The man who won India's first Olympic medal
India has won a total of 26 medals in the Olympics till date. A minor achievement for a nation that stands second in the World in terms of population.
India has won a total of 26 medals in the Olympics till date. A minor achievement for a nation that stands second in the World in terms of population. But, who won India’s first Olympic medal? Not many would answer that question correctly. Even years before the men’s hockey team brought home the yellow metal from Amsterdam in 1928, there was an Indian on the Olympic podium - a mystery man from Alipore, Kolkata – Norman Pritchard.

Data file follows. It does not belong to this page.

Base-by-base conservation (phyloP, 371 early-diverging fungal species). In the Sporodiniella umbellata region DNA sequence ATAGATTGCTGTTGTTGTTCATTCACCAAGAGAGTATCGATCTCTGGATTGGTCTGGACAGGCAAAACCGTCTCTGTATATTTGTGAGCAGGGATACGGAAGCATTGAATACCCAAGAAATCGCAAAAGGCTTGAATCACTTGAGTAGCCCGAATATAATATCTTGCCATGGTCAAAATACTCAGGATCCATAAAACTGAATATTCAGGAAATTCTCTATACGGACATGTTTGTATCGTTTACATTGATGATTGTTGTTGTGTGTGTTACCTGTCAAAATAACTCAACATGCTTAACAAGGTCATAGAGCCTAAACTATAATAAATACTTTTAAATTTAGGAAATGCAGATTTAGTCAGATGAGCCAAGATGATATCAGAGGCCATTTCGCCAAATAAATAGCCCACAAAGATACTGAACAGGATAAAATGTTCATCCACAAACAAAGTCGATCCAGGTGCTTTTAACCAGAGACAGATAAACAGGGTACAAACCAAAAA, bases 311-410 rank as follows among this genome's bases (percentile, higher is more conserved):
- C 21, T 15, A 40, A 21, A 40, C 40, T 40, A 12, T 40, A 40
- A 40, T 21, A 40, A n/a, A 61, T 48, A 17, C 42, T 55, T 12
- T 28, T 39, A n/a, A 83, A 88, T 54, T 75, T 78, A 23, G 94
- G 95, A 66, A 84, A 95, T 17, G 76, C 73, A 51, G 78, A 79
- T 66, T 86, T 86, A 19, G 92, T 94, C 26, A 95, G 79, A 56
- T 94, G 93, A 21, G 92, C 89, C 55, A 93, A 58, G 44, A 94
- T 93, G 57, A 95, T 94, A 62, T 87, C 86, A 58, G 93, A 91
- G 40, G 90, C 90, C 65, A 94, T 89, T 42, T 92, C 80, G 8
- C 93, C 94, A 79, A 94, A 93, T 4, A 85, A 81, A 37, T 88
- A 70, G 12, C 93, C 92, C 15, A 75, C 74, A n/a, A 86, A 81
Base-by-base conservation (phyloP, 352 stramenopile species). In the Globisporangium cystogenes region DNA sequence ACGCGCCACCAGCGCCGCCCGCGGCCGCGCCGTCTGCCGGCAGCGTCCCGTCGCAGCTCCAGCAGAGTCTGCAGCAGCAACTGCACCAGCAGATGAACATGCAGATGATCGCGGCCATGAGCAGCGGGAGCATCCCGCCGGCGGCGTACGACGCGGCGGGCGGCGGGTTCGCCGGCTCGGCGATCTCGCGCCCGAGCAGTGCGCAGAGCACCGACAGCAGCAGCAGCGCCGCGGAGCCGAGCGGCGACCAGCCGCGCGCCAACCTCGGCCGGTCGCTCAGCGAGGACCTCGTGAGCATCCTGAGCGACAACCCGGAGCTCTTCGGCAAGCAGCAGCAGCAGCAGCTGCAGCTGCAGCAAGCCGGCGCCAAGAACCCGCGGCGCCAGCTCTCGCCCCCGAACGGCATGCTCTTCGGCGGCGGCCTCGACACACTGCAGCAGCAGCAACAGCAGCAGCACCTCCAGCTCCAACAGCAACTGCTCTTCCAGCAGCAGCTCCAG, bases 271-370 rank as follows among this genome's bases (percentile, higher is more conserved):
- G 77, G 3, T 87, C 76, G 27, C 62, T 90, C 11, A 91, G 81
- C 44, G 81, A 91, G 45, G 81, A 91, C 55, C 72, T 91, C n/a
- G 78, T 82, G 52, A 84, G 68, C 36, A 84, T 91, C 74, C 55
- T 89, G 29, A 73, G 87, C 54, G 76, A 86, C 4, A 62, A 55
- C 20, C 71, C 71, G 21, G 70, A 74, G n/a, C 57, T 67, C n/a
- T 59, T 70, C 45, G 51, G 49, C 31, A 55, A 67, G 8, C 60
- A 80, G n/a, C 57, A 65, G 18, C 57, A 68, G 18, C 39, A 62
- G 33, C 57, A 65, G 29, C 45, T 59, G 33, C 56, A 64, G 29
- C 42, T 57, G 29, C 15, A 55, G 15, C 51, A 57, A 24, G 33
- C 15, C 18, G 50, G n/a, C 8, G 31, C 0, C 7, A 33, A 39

When Pierre de Coubertin, the founder of the International Olympic Committee (IOC), was preparing for the first Olympic Games in 1896, India was still under the British Raj. 14 nations and 241 athletes competed in 43 events in the maiden Olympics, but India was not among them. But, more than 6000kms away from Athens, in a small corner of then Calcutta, a man named Norman Gilbert Pritchard was creating records in the 100m dash without even knowing about the Olympics.
Born to George Peterson Pritchard and Helen Maynard Pritchard, Norman Pritchard was attracted to sports from the start. Both his parents belonged to England and his father was very well-known in the British commercial community in then Calcutta. Young Norman Pritchard lived in the fashionable Robinson Road and studied in the St. Xavier’s College. But, even during his early years his athleticism was visible to all. He once scored a hat-trick for his college team in an open football tournament – credited to be the first one to do so – against Sovabazar in July 1897.